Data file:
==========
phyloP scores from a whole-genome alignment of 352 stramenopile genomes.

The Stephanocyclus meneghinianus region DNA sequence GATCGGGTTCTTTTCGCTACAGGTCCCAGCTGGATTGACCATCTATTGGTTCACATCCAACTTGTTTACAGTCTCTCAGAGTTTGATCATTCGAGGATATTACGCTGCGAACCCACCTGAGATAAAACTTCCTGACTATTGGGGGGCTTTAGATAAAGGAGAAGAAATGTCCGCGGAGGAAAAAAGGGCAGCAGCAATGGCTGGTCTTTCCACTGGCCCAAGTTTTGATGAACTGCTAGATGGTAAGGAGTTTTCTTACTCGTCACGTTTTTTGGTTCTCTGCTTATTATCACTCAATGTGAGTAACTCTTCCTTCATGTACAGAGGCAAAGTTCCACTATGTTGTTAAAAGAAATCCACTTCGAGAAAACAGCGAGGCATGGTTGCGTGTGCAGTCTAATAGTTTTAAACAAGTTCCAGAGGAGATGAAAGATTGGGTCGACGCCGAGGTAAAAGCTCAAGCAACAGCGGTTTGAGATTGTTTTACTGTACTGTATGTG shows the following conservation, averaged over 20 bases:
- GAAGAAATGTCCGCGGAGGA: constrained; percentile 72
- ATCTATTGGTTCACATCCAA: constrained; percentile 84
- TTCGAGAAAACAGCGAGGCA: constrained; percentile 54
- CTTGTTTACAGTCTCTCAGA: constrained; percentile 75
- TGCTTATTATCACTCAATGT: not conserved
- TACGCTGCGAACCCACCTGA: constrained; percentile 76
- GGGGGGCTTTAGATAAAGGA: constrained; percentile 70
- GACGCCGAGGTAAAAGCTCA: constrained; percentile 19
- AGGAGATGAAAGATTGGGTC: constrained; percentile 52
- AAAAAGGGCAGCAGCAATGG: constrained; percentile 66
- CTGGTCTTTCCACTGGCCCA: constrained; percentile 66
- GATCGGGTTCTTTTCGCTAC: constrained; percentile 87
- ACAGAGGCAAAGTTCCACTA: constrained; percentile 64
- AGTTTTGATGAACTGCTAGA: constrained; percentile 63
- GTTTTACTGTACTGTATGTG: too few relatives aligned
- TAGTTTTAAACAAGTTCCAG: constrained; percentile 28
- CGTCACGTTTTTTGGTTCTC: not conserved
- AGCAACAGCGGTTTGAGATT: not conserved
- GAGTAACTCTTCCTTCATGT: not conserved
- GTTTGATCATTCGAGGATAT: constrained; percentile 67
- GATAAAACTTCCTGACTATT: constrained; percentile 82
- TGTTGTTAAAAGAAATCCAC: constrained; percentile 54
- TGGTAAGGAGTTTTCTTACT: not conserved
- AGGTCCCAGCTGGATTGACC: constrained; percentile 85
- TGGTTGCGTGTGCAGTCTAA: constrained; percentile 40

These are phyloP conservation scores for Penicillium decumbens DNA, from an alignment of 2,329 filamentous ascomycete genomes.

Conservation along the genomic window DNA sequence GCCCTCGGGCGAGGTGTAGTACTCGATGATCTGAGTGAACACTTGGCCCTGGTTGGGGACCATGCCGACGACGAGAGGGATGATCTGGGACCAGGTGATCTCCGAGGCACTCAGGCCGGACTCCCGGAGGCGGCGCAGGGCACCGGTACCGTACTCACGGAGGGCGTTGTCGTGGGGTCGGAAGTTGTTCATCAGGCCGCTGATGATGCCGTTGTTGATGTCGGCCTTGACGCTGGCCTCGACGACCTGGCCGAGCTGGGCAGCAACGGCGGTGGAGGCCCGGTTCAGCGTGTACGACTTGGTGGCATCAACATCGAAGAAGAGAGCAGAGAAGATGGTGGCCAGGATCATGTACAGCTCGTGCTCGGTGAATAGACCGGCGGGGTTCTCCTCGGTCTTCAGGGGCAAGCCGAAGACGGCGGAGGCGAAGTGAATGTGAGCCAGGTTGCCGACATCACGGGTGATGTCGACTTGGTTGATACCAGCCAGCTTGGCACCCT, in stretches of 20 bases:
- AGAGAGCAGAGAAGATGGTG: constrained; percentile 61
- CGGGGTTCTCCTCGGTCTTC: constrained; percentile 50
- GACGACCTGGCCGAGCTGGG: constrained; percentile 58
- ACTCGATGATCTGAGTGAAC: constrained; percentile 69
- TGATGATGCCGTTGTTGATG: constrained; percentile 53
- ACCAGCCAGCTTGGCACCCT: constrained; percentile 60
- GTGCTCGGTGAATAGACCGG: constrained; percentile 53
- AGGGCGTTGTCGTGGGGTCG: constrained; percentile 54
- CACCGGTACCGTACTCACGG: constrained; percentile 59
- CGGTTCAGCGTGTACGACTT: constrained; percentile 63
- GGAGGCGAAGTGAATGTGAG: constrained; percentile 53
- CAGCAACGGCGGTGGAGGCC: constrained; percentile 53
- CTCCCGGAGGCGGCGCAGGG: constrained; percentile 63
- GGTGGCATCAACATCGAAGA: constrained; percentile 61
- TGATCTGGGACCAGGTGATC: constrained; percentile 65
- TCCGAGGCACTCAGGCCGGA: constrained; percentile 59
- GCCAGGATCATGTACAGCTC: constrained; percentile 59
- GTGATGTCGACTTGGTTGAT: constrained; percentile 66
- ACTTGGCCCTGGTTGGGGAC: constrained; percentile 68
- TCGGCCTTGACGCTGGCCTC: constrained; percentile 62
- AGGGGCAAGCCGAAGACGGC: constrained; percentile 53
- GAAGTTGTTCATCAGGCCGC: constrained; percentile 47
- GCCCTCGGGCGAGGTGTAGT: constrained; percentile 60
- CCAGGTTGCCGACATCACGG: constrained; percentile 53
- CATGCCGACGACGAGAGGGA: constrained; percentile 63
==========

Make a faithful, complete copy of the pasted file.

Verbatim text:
phyloP scores from a whole-genome alignment of 352 stramenopile genomes.

The Stephanocyclus meneghinianus region DNA sequence GATCGGGTTCTTTTCGCTACAGGTCCCAGCTGGATTGACCATCTATTGGTTCACATCCAACTTGTTTACAGTCTCTCAGAGTTTGATCATTCGAGGATATTACGCTGCGAACCCACCTGAGATAAAACTTCCTGACTATTGGGGGGCTTTAGATAAAGGAGAAGAAATGTCCGCGGAGGAAAAAAGGGCAGCAGCAATGGCTGGTCTTTCCACTGGCCCAAGTTTTGATGAACTGCTAGATGGTAAGGAGTTTTCTTACTCGTCACGTTTTTTGGTTCTCTGCTTATTATCACTCAATGTGAGTAACTCTTCCTTCATGTACAGAGGCAAAGTTCCACTATGTTGTTAAAAGAAATCCACTTCGAGAAAACAGCGAGGCATGGTTGCGTGTGCAGTCTAATAGTTTTAAACAAGTTCCAGAGGAGATGAAAGATTGGGTCGACGCCGAGGTAAAAGCTCAAGCAACAGCGGTTTGAGATTGTTTTACTGTACTGTATGTG shows the following conservation, averaged over 20 bases:
- GAAGAAATGTCCGCGGAGGA: constrained; percentile 72
- ATCTATTGGTTCACATCCAA: constrained; percentile 84
- TTCGAGAAAACAGCGAGGCA: constrained; percentile 54
- CTTGTTTACAGTCTCTCAGA: constrained; percentile 75
- TGCTTATTATCACTCAATGT: not conserved
- TACGCTGCGAACCCACCTGA: constrained; percentile 76
- GGGGGGCTTTAGATAAAGGA: constrained; percentile 70
- GACGCCGAGGTAAAAGCTCA: constrained; percentile 19
- AGGAGATGAAAGATTGGGTC: constrained; percentile 52
- AAAAAGGGCAGCAGCAATGG: constrained; percentile 66
- CTGGTCTTTCCACTGGCCCA: constrained; percentile 66
- GATCGGGTTCTTTTCGCTAC: constrained; percentile 87
- ACAGAGGCAAAGTTCCACTA: constrained; percentile 64
- AGTTTTGATGAACTGCTAGA: constrained; percentile 63
- GTTTTACTGTACTGTATGTG: too few relatives aligned
- TAGTTTTAAACAAGTTCCAG: constrained; percentile 28
- CGTCACGTTTTTTGGTTCTC: not conserved
- AGCAACAGCGGTTTGAGATT: not conserved
- GAGTAACTCTTCCTTCATGT: not conserved
- GTTTGATCATTCGAGGATAT: constrained; percentile 67
- GATAAAACTTCCTGACTATT: constrained; percentile 82
- TGTTGTTAAAAGAAATCCAC: constrained; percentile 54
- TGGTAAGGAGTTTTCTTACT: not conserved
- AGGTCCCAGCTGGATTGACC: constrained; percentile 85
- TGGTTGCGTGTGCAGTCTAA: constrained; percentile 40

These are phyloP conservation scores for Penicillium decumbens DNA, from an alignment of 2,329 filamentous ascomycete genomes.

Conservation along the genomic window DNA sequence GCCCTCGGGCGAGGTGTAGTACTCGATGATCTGAGTGAACACTTGGCCCTGGTTGGGGACCATGCCGACGACGAGAGGGATGATCTGGGACCAGGTGATCTCCGAGGCACTCAGGCCGGACTCCCGGAGGCGGCGCAGGGCACCGGTACCGTACTCACGGAGGGCGTTGTCGTGGGGTCGGAAGTTGTTCATCAGGCCGCTGATGATGCCGTTGTTGATGTCGGCCTTGACGCTGGCCTCGACGACCTGGCCGAGCTGGGCAGCAACGGCGGTGGAGGCCCGGTTCAGCGTGTACGACTTGGTGGCATCAACATCGAAGAAGAGAGCAGAGAAGATGGTGGCCAGGATCATGTACAGCTCGTGCTCGGTGAATAGACCGGCGGGGTTCTCCTCGGTCTTCAGGGGCAAGCCGAAGACGGCGGAGGCGAAGTGAATGTGAGCCAGGTTGCCGACATCACGGGTGATGTCGACTTGGTTGATACCAGCCAGCTTGGCACCCT, in stretches of 20 bases:
- AGAGAGCAGAGAAGATGGTG: constrained; percentile 61
- CGGGGTTCTCCTCGGTCTTC: constrained; percentile 50
- GACGACCTGGCCGAGCTGGG: constrained; percentile 58
- ACTCGATGATCTGAGTGAAC: constrained; percentile 69
- TGATGATGCCGTTGTTGATG: constrained; percentile 53
- ACCAGCCAGCTTGGCACCCT: constrained; percentile 60
- GTGCTCGGTGAATAGACCGG: constrained; percentile 53
- AGGGCGTTGTCGTGGGGTCG: constrained; percentile 54
- CACCGGTACCGTACTCACGG: constrained; percentile 59
- CGGTTCAGCGTGTACGACTT: constrained; percentile 63
- GGAGGCGAAGTGAATGTGAG: constrained; percentile 53
- CAGCAACGGCGGTGGAGGCC: constrained; percentile 53
- CTCCCGGAGGCGGCGCAGGG: constrained; percentile 63
- GGTGGCATCAACATCGAAGA: constrained; percentile 61
- TGATCTGGGACCAGGTGATC: constrained; percentile 65
- TCCGAGGCACTCAGGCCGGA: constrained; percentile 59
- GCCAGGATCATGTACAGCTC: constrained; percentile 59
- GTGATGTCGACTTGGTTGAT: constrained; percentile 66
- ACTTGGCCCTGGTTGGGGAC: constrained; percentile 68
- TCGGCCTTGACGCTGGCCTC: constrained; percentile 62
- AGGGGCAAGCCGAAGACGGC: constrained; percentile 53
- GAAGTTGTTCATCAGGCCGC: constrained; percentile 47
- GCCCTCGGGCGAGGTGTAGT: constrained; percentile 60
- CCAGGTTGCCGACATCACGG: constrained; percentile 53
- CATGCCGACGACGAGAGGGA: constrained; percentile 63